“I am one of the victims of the digital massacre by Meta,”  Bassam, one of the most prominent activists from Jerusalem during the Sheikh Jarrah and Gaza 2021 aggression, told MEE.

“This is a digital Israeli aggression. While Palestinians on the ground are injured by bullets and shrapnel, we are wounded online by restricting and silencing our voices,” he said.

Bassam joined Instagram and Facebook in 2010, and he highlighted how the algorithms have evolved over time to suppress Palestinian content.

Despite attempts to bypass censorship on Facebook by stripping out phrases such as “Shahid, Muqawameh” (martyr, resistance), Bassam said he had previously been barred from posting stories, pictures, and videos on the website.

For months, he had been barred from using Instagram Live, the app’s livestream feature.

A photo showing Nabulsi’s mother smiling as she held her son’s body at his funeral with the caption: “A great mother, holding [her son],” was removed from his Instagram account.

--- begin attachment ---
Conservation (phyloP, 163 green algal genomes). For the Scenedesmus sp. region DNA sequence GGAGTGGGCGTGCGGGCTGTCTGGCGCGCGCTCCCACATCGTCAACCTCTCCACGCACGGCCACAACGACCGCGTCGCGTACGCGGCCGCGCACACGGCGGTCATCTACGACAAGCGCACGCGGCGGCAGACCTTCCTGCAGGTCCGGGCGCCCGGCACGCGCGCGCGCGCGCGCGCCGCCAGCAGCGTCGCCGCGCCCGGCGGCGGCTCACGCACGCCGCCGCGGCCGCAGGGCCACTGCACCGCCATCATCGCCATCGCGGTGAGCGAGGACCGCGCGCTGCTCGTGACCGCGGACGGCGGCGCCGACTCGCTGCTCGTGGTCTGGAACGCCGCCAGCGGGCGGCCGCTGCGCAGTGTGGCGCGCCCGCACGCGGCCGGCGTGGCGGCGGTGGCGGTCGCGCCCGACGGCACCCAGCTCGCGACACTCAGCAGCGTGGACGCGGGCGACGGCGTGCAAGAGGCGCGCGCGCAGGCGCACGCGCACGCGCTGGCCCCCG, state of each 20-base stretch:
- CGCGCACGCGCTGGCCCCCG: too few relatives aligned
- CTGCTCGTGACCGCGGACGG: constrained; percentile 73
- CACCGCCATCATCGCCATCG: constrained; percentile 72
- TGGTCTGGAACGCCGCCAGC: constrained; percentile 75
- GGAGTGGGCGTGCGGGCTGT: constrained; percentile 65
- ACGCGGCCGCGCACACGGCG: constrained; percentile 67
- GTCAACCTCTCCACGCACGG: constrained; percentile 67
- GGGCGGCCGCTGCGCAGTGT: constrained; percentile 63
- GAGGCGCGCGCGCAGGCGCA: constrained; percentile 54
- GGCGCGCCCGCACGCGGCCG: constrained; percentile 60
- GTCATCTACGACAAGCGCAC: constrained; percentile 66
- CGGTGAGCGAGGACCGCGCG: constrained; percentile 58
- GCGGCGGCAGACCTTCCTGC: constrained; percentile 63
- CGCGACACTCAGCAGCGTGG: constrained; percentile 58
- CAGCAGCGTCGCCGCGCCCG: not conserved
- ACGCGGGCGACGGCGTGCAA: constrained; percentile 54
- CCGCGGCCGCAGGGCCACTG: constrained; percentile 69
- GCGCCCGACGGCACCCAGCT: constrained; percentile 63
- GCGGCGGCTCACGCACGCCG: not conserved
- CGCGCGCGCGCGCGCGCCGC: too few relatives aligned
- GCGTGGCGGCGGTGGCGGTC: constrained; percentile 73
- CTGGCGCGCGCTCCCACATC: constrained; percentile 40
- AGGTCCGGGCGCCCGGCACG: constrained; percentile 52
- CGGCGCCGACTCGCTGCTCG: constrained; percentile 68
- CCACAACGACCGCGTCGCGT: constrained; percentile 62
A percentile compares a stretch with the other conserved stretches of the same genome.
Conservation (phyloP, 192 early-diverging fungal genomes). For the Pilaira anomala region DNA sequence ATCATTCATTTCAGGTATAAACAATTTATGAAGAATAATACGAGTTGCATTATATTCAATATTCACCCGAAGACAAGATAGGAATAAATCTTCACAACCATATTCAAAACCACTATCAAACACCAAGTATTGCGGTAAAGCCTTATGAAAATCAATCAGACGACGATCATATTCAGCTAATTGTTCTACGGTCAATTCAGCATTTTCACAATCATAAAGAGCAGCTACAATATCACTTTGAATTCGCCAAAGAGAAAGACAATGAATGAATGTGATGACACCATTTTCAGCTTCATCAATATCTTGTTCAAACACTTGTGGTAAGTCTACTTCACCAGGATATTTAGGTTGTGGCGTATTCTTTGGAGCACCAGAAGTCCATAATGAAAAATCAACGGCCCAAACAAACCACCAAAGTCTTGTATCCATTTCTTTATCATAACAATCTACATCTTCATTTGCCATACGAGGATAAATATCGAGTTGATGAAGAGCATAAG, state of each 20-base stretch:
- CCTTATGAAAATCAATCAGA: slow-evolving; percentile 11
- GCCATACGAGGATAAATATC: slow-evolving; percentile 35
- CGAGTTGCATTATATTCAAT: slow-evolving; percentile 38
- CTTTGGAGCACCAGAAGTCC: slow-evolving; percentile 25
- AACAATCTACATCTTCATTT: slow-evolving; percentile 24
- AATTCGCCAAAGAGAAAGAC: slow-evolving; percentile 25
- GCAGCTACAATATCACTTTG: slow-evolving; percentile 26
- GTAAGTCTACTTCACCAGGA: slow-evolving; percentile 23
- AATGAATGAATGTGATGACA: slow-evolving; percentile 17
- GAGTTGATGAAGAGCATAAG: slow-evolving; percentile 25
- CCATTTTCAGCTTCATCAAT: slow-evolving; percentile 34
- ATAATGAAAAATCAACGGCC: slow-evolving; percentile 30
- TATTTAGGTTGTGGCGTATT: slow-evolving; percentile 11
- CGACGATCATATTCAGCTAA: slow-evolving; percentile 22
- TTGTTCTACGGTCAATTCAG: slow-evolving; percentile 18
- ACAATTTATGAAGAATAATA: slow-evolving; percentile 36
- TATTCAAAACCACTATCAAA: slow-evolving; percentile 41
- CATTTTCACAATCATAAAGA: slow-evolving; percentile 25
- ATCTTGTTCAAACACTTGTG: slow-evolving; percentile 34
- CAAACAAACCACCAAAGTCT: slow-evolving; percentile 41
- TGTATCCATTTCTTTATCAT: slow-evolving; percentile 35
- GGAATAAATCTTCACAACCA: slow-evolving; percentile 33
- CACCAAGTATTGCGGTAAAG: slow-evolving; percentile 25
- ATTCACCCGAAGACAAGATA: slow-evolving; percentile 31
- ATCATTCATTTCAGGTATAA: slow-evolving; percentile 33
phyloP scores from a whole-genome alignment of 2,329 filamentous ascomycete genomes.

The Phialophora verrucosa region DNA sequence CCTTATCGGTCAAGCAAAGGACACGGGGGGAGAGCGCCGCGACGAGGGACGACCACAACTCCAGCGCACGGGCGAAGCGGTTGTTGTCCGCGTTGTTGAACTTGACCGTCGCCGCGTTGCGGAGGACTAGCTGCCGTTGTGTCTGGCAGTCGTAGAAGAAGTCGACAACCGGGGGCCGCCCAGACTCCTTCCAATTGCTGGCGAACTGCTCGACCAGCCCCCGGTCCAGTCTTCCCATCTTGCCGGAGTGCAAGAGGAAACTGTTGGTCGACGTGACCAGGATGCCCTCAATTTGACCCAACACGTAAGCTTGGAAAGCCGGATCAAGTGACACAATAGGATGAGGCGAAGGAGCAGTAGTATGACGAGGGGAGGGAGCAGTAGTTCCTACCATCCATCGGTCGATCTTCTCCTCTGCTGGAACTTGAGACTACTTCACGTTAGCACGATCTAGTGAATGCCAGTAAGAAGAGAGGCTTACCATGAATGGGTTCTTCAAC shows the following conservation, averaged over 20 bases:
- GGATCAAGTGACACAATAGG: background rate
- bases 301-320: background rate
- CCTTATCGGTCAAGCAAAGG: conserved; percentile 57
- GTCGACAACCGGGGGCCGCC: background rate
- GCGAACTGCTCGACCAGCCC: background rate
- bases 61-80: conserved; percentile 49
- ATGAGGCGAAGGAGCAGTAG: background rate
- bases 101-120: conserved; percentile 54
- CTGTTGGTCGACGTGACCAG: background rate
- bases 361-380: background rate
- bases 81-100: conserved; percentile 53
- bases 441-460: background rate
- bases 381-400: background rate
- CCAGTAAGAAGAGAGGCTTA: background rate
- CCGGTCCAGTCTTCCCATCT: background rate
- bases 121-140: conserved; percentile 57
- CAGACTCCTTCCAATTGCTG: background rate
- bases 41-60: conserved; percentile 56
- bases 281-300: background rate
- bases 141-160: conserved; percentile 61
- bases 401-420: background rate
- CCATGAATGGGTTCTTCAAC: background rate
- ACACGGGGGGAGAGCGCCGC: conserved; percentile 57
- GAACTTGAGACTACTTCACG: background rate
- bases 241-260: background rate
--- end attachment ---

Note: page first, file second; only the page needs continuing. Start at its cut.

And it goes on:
“I did not mention Nabulsi, I mentioned his mother was great, so how did I violate Instagram’s rules?” he asked.

Instagram accused Bassam of using the platform to promote “terrorism”.

During the first half of 2022, Sada Social Center documented around 425 digital violations against Palestinian content on social media.

Mind Force, an Israeli PR firm now banned from Meta platforms, had spent about $12,000 on Facebook and Instagram ads and reportedly ran anti-Hamas political campaigns in the Gaza Strip.

Some of its accounts posed as freelance local journalists, the vast majority of the profiles used pictures stolen from other sites, and a few appeared to have been made with artificial intelligence.

These pages and accounts bought fake “likes” to make their content appear popular and followed.

The group was identified in the Facebook Quarterly Adversarial Threat Report released in August 2022 as part of a network “originated in Israel and targeted Angola, Nigeria and the Gaza region in Palestine”.

Facebook said it removed over 250 Facebook accounts and over 100 Instagram accounts for violating its policy against “coordinated inauthentic behaviour”.

Hind Usama is a TV reporter based in Gaza